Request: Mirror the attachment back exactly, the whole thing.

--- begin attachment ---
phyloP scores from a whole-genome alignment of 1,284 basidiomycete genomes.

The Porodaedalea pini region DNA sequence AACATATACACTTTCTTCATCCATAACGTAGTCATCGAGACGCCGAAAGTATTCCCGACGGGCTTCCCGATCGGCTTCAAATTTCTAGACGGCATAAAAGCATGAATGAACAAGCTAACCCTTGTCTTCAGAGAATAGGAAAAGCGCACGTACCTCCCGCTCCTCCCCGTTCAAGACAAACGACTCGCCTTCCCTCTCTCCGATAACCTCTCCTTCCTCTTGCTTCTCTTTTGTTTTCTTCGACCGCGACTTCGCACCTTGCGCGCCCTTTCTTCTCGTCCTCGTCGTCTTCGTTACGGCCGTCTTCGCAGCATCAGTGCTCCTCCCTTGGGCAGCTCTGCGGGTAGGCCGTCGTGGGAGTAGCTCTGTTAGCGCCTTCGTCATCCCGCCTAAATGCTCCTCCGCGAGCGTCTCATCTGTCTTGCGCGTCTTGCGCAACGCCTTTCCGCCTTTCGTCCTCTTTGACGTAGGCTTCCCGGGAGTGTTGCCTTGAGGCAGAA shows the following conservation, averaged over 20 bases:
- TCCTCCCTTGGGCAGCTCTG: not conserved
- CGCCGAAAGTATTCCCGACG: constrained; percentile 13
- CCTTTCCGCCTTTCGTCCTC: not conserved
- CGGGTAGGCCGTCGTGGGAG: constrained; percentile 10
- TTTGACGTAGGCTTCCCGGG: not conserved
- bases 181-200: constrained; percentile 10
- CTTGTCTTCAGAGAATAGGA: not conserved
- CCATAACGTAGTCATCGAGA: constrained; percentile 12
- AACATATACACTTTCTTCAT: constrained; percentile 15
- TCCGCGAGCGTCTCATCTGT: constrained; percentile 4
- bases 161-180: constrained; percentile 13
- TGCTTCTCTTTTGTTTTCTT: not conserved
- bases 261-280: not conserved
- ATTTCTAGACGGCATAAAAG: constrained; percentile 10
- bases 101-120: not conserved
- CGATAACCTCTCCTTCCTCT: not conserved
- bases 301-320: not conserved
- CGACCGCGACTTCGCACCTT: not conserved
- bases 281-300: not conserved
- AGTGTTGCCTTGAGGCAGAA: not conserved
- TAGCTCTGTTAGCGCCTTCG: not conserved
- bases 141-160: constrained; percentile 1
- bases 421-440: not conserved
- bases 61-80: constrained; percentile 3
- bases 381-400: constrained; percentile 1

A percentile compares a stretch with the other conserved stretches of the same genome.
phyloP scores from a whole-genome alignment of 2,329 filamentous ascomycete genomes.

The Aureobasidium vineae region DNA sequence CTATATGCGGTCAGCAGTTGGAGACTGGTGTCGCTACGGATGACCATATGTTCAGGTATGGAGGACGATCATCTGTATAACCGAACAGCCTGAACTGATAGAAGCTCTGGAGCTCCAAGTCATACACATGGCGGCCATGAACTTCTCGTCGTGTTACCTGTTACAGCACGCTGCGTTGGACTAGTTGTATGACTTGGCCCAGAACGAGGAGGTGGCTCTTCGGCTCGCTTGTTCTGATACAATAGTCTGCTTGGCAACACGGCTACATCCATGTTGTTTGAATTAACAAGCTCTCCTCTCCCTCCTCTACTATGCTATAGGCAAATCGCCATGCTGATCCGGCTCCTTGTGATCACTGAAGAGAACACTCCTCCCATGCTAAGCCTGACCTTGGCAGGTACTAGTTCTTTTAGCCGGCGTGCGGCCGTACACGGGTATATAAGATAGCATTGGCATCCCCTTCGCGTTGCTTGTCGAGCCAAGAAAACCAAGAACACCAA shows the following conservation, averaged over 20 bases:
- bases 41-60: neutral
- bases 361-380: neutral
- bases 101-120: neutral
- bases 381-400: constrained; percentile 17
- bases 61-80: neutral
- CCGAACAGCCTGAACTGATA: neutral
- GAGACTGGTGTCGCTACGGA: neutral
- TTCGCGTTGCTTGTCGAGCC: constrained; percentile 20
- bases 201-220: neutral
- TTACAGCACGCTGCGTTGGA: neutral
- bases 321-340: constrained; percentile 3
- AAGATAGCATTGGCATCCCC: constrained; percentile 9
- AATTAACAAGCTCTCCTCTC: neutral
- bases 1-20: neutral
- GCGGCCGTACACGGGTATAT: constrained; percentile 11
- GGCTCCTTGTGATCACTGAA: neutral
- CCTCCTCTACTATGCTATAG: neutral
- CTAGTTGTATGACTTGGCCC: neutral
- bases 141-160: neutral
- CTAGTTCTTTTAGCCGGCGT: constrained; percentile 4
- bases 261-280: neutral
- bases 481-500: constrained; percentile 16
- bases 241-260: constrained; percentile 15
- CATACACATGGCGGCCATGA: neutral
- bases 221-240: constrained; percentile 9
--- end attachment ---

phyloP scores from a whole-genome alignment of 1,284 basidiomycete genomes.

The Porodaedalea pini region DNA sequence AACATATACACTTTCTTCATCCATAACGTAGTCATCGAGACGCCGAAAGTATTCCCGACGGGCTTCCCGATCGGCTTCAAATTTCTAGACGGCATAAAAGCATGAATGAACAAGCTAACCCTTGTCTTCAGAGAATAGGAAAAGCGCACGTACCTCCCGCTCCTCCCCGTTCAAGACAAACGACTCGCCTTCCCTCTCTCCGATAACCTCTCCTTCCTCTTGCTTCTCTTTTGTTTTCTTCGACCGCGACTTCGCACCTTGCGCGCCCTTTCTTCTCGTCCTCGTCGTCTTCGTTACGGCCGTCTTCGCAGCATCAGTGCTCCTCCCTTGGGCAGCTCTGCGGGTAGGCCGTCGTGGGAGTAGCTCTGTTAGCGCCTTCGTCATCCCGCCTAAATGCTCCTCCGCGAGCGTCTCATCTGTCTTGCGCGTCTTGCGCAACGCCTTTCCGCCTTTCGTCCTCTTTGACGTAGGCTTCCCGGGAGTGTTGCCTTGAGGCAGAA shows the following conservation, averaged over 20 bases:
- TCCTCCCTTGGGCAGCTCTG: not conserved
- CGCCGAAAGTATTCCCGACG: constrained; percentile 13
- CCTTTCCGCCTTTCGTCCTC: not conserved
- CGGGTAGGCCGTCGTGGGAG: constrained; percentile 10
- TTTGACGTAGGCTTCCCGGG: not conserved
- bases 181-200: constrained; percentile 10
- CTTGTCTTCAGAGAATAGGA: not conserved
- CCATAACGTAGTCATCGAGA: constrained; percentile 12
- AACATATACACTTTCTTCAT: constrained; percentile 15
- TCCGCGAGCGTCTCATCTGT: constrained; percentile 4
- bases 161-180: constrained; percentile 13
- TGCTTCTCTTTTGTTTTCTT: not conserved
- bases 261-280: not conserved
- ATTTCTAGACGGCATAAAAG: constrained; percentile 10
- bases 101-120: not conserved
- CGATAACCTCTCCTTCCTCT: not conserved
- bases 301-320: not conserved
- CGACCGCGACTTCGCACCTT: not conserved
- bases 281-300: not conserved
- AGTGTTGCCTTGAGGCAGAA: not conserved
- TAGCTCTGTTAGCGCCTTCG: not conserved
- bases 141-160: constrained; percentile 1
- bases 421-440: not conserved
- bases 61-80: constrained; percentile 3
- bases 381-400: constrained; percentile 1

A percentile compares a stretch with the other conserved stretches of the same genome.
phyloP scores from a whole-genome alignment of 2,329 filamentous ascomycete genomes.

The Aureobasidium vineae region DNA sequence CTATATGCGGTCAGCAGTTGGAGACTGGTGTCGCTACGGATGACCATATGTTCAGGTATGGAGGACGATCATCTGTATAACCGAACAGCCTGAACTGATAGAAGCTCTGGAGCTCCAAGTCATACACATGGCGGCCATGAACTTCTCGTCGTGTTACCTGTTACAGCACGCTGCGTTGGACTAGTTGTATGACTTGGCCCAGAACGAGGAGGTGGCTCTTCGGCTCGCTTGTTCTGATACAATAGTCTGCTTGGCAACACGGCTACATCCATGTTGTTTGAATTAACAAGCTCTCCTCTCCCTCCTCTACTATGCTATAGGCAAATCGCCATGCTGATCCGGCTCCTTGTGATCACTGAAGAGAACACTCCTCCCATGCTAAGCCTGACCTTGGCAGGTACTAGTTCTTTTAGCCGGCGTGCGGCCGTACACGGGTATATAAGATAGCATTGGCATCCCCTTCGCGTTGCTTGTCGAGCCAAGAAAACCAAGAACACCAA shows the following conservation, averaged over 20 bases:
- bases 41-60: neutral
- bases 361-380: neutral
- bases 101-120: neutral
- bases 381-400: constrained; percentile 17
- bases 61-80: neutral
- CCGAACAGCCTGAACTGATA: neutral
- GAGACTGGTGTCGCTACGGA: neutral
- TTCGCGTTGCTTGTCGAGCC: constrained; percentile 20
- bases 201-220: neutral
- TTACAGCACGCTGCGTTGGA: neutral
- bases 321-340: constrained; percentile 3
- AAGATAGCATTGGCATCCCC: constrained; percentile 9
- AATTAACAAGCTCTCCTCTC: neutral
- bases 1-20: neutral
- GCGGCCGTACACGGGTATAT: constrained; percentile 11
- GGCTCCTTGTGATCACTGAA: neutral
- CCTCCTCTACTATGCTATAG: neutral
- CTAGTTGTATGACTTGGCCC: neutral
- bases 141-160: neutral
- CTAGTTCTTTTAGCCGGCGT: constrained; percentile 4
- bases 261-280: neutral
- bases 481-500: constrained; percentile 16
- bases 241-260: constrained; percentile 15
- CATACACATGGCGGCCATGA: neutral
- bases 221-240: constrained; percentile 9